How to Use Energy to Heal Mentally

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Power of positive thinking to improve health and wellness 

A growing body of research shows that positive thinking and positive energy not only can reduce stress, but it also improves overall health. Positive thinking can help lower blood pressure, reduce risk for heart disease, maintain a healthier weight, improve blood sugar levels and extend life.

Turns out “Always look on the bright side of life” isn’t just a catchy song but powerful advice for living a longer, healthier life.

According to research by Johns Hopkins Lisa R. Yanek, MPH et al, “Positive well-being was associated with nearly a third reduction in CAD (coronary artery disease) in a high-risk population with family history, a nearly 50% reduction in incident CAD in the highest risk stratum in those with family history, and a 13% reduction in incident CAD in a national probability sample, independent of traditional CAD risk factors.”

It’s not clear exactly how positive thinking improves overall health, but researchers suspect that those who are more positive may have less inflammatory damage from stress.

Another possibility is that positivity helps people make more advantageous life and healthy living choices, while focusing more on long-term goals. This possible conclusion has been the source of Dr. John Demartini’s life’s work as an author, motivational speaker and teacher.


Intentional positive thinking leads to healthier life

Making an intentional choice to be positive is central to positive thinking and even to achieving personal goals, says Demartini. According to a program he’s developed, The Demartini Method, focusing on values is key to more positive thinking and living a healthier life.

“The very order people seek comes from first getting clear on values,” says Demartini. “Priorities and values are inseparable from the energy-healing consciousness that’s involved in bringing order to people’s lives.” 

Demartini has dedicated his life’s work to empowering people to leverage their personal values to reach their greatest power and potential. 

He says, “When you know what you truly value, what’s most important to you, you have a key in your hands to your greatest empowerment, leadership, abundance and fulfillment. Knowing your values is key to your most authentic, original and empowered life.”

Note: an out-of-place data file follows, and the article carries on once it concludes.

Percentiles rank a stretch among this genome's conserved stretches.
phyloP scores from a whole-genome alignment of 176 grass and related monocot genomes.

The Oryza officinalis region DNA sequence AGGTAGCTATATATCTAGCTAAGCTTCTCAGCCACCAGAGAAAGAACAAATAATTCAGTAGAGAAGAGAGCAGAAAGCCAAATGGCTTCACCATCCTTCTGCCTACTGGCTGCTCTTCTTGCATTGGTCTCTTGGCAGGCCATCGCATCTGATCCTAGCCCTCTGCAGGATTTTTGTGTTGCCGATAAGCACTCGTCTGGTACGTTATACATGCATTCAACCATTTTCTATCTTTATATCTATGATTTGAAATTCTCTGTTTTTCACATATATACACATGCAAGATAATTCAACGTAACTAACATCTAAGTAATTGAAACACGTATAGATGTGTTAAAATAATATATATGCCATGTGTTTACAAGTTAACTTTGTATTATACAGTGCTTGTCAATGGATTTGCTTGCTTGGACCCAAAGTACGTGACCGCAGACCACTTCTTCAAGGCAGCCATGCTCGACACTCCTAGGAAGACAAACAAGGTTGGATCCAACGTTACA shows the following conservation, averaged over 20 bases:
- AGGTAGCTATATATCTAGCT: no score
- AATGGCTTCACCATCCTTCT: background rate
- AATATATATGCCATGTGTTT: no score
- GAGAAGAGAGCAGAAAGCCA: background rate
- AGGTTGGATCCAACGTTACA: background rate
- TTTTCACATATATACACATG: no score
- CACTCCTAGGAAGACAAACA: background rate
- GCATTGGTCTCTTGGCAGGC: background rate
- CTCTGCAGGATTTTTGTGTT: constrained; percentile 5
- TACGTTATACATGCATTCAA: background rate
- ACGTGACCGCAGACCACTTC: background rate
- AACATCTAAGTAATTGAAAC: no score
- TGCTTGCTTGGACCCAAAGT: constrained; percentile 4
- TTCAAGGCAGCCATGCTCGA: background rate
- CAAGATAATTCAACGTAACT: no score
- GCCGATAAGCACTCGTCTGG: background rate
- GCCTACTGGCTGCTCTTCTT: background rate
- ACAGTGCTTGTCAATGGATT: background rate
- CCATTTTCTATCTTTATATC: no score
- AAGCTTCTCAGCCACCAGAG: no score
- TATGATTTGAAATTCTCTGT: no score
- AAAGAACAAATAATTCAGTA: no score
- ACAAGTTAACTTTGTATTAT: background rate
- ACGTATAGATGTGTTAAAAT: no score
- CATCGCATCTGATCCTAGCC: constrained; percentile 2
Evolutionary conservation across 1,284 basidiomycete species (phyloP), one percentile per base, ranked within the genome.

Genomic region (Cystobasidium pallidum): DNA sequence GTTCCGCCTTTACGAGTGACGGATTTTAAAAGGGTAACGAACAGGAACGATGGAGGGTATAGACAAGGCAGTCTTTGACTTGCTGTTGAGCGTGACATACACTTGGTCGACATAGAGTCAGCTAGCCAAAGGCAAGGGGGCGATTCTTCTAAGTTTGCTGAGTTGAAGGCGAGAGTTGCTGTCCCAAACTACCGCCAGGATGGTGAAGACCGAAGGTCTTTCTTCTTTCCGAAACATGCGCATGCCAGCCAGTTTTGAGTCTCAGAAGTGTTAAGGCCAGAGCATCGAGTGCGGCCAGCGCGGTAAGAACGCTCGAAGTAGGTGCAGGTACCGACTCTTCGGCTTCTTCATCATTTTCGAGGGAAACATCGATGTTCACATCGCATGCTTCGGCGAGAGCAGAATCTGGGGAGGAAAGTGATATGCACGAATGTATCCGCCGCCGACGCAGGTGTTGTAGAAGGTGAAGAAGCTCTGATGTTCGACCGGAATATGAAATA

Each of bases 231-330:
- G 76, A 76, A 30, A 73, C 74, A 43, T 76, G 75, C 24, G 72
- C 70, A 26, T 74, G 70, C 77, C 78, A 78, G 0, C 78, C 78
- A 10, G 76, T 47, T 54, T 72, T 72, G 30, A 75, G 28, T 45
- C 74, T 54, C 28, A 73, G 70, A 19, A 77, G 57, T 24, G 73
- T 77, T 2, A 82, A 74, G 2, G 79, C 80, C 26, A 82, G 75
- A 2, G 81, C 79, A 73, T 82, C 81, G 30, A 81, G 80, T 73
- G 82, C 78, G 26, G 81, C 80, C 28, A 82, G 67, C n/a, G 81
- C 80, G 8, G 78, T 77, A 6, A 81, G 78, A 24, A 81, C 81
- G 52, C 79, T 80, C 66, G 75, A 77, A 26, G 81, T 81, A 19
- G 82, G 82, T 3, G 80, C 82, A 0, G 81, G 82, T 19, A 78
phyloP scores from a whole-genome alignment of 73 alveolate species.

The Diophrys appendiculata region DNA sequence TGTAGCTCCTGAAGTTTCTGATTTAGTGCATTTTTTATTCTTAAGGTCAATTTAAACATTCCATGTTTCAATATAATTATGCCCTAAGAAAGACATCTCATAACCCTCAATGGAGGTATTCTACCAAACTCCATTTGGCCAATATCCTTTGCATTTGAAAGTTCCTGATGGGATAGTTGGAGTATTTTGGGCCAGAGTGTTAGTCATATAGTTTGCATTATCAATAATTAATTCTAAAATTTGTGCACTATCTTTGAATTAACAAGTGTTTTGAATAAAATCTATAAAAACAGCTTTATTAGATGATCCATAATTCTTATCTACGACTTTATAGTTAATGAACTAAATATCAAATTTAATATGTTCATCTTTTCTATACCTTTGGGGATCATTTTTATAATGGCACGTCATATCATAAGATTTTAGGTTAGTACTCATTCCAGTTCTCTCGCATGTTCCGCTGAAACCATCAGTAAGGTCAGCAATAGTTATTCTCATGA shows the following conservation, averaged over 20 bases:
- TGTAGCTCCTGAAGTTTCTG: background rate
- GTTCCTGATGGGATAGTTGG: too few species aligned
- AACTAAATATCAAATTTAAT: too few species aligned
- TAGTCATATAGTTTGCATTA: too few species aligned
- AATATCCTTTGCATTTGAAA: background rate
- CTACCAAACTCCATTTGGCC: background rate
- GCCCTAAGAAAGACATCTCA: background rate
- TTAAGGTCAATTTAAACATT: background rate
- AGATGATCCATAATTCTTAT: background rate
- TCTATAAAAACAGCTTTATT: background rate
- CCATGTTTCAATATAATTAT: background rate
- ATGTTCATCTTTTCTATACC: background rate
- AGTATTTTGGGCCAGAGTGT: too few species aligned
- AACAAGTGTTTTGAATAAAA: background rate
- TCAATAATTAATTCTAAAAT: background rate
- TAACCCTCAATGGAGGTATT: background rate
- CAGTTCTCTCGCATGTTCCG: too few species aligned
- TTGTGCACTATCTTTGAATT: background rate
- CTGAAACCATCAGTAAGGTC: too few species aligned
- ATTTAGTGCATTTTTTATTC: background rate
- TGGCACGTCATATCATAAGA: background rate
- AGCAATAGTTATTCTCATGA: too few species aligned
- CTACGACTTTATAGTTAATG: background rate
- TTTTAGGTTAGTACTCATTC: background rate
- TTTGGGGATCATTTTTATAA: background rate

Health benefits of positive thinking

While research on why positive thinking is so good for our health remains murky, it’s clear that a positive attitude has numerous health benefits. Following are just a few of the known benefits or thinking positively:

  • Reduced blood pressure 
  • Reduce risk for heart disease
  • Healthier weight
  • Greater resistance to illnesses
  • Better coping skills
  • Lower stress levels
  • Improved blood sugar levels 
  • Reduced risk of death from cancer
  • Reduced risk of death from respiratory conditions
  • Reduced risk of death from infections
  • Longer lifespan


Focusing on values leads to more positive thinking and health

Every human being, regardless of age, gender or culture, says Demartini, lives each moment according to a set of priorities and values. The higher a priority, the more intrinsically easy it is to fulfill. Those tasks progressively down the list of priorities or values require a greater degree of extrinsic motivation to complete.

When an individual lives in line with their highest values and priorities, they’re more likely to be more disciplined, reliable and focused, says Demartini. This has the effect of raising a person’s energy level. “Now instead of having entropy and resistance, they have negentropy”

Negentropy is the opposite of chaos. It occurs when things become more in order. “Not only do they have energy, but they have what we could call healing consciousness,” says Demartini. “Every biological organism is striving to go from entropy to negentropy, from disorder to order. And anybody who can exemplify that state magnetizes people to them because we’re biologically driven to be around order.”

Demartini suggests delegating out those tasks that are draining and focusing on the areas of life that are more aligned with a person’s values. 

This has practical implications for everyone, says Demartini. “If we don’t fill our day with high priority actions that inspire us and delegate lower priority distractions, we won’t maximize our potential for healing consciousness and energy.”

The result he says is disorder instead of the order. 


The science behind energy healing

When people live consciously according to what they value most, says Demartini, it leads to positive thinking. Positive thoughts affect the brain, decreasing cortisol and producing serotonin. This creates a sense of well-being that helps your brain function at peak capacity.

Demartini says that by living by highest priorities, one can automatically reduce distress from the external world and neutralize it. This way, each person can maximize their focused attention on what actually matters.